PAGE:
[00:18:03:18] As Erika said, just minutes before the start of this webinar, we just arrived from a community forum and really very good, rich discussions there. And the genesis of this report actually occurred in one of this community forum in a meeting with our community partners. One executive director wanted what lessons we take away from the way that community based organizations pivoted and delivered services to clients in the height of the pandemic, there were some creative ways services were delivered not only in Saskatchewan but across Canada, perhaps across the world.
[00:18:42:09] This executive director wondered what, if any of the ways that service organizations change what they do would stay going forward. What would we preserve? What would we hold on to that we would refer to as better ways to do things? What innovations will stay and which ones will revert to the pre-pandemic way of doing things? Next slide.
[00:19:08:07] So inspired by our community partners, [...] we set out to answer these three questions in the report, and I will not read this and it is very straightforward. And the next slide. So this report, all of 35 pages, has nuggets of insights that are useful, especially for those in working with people who need services and support. I hope you could see this on your screen. On my screen it is a little bit out of focus. This report is full of revealing quotes and because of time limits, I can’t share these with you, but I'm going to go right to the punchline with this slide.
[00:19:54:10] This particular investigation led to three themes of findings named innovations on the top left, approaches and navigation. Let’s just pick one set of findings shown here, “Approaches to service delivery.” These are the ways that service providers changed their ways of delivering services during the pandemic. In so doing, they maintained service delivery and optimized the health and well-being of people. So the focus on person centered services, meeting people where they're at, and that's the only way that they could meet people and focus on psychological health and safety, not only just physical health and infection and coordinated service delivery among a continuum of care, but variation and prevention.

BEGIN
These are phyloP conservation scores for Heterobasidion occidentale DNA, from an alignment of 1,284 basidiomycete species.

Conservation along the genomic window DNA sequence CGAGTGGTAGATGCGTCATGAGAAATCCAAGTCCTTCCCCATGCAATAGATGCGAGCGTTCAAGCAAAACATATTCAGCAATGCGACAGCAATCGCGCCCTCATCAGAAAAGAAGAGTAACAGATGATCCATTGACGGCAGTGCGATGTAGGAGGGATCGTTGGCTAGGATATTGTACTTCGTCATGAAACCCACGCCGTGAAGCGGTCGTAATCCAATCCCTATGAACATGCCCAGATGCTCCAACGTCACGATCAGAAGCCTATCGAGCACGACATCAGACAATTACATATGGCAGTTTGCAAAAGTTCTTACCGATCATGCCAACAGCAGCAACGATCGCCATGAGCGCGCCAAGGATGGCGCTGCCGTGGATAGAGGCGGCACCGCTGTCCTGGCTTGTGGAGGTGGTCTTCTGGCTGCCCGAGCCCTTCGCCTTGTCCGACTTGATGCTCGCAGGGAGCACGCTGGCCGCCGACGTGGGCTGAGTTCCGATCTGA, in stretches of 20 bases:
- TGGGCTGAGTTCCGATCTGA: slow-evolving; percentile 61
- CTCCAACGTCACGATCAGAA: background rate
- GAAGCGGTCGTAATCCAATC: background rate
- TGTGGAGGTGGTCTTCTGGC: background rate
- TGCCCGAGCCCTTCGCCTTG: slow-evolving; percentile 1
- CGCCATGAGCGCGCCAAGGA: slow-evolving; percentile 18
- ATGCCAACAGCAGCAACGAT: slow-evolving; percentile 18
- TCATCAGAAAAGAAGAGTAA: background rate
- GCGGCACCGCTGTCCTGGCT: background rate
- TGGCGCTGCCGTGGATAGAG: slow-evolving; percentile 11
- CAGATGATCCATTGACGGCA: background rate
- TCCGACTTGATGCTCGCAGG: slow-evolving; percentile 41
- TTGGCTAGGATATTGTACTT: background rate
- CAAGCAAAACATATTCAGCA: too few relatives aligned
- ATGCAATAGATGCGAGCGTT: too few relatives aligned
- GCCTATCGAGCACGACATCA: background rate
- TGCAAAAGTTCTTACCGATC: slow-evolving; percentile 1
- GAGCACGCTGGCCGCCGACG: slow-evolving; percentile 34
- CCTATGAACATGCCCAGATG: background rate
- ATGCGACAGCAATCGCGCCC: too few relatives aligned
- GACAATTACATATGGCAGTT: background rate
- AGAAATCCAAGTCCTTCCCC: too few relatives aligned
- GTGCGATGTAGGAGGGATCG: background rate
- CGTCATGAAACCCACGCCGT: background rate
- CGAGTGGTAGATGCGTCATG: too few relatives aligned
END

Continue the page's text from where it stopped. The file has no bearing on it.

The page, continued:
[00:20:44:03] Next slide, please. The findings presented in this report showcase the experience, adaptability and resilience displayed by service providers and people who access services during the pandemic. They also highlighted the shortcomings in our existing systems to offer services to community members collectively. These insights provide invaluable lessons to improve the equity and sustainability of service delivery systems. Next slide, please. So I want to end with this slide and some reflections.
[00:21:18:06] This is an ongoing, you know, sort of for our work in progress. On the left here, I am suggesting some of the benefits from putting humanities back into health research, as we have done in this project. Research questions have clear partial value. In fact, the question started with our community partners. It is their questions that we are addressing in this report. For example, methods are more human centered, not only service, those are fairly standard, but also talking to people, listening to their stories and telling their stories. Community participation is robust. And on the right, some suggested challenges or pitfalls or musings that we need to pay attention to as we approach humanities back in health. So we perhaps can unpack that a little bit later in the Q&A. Thank you.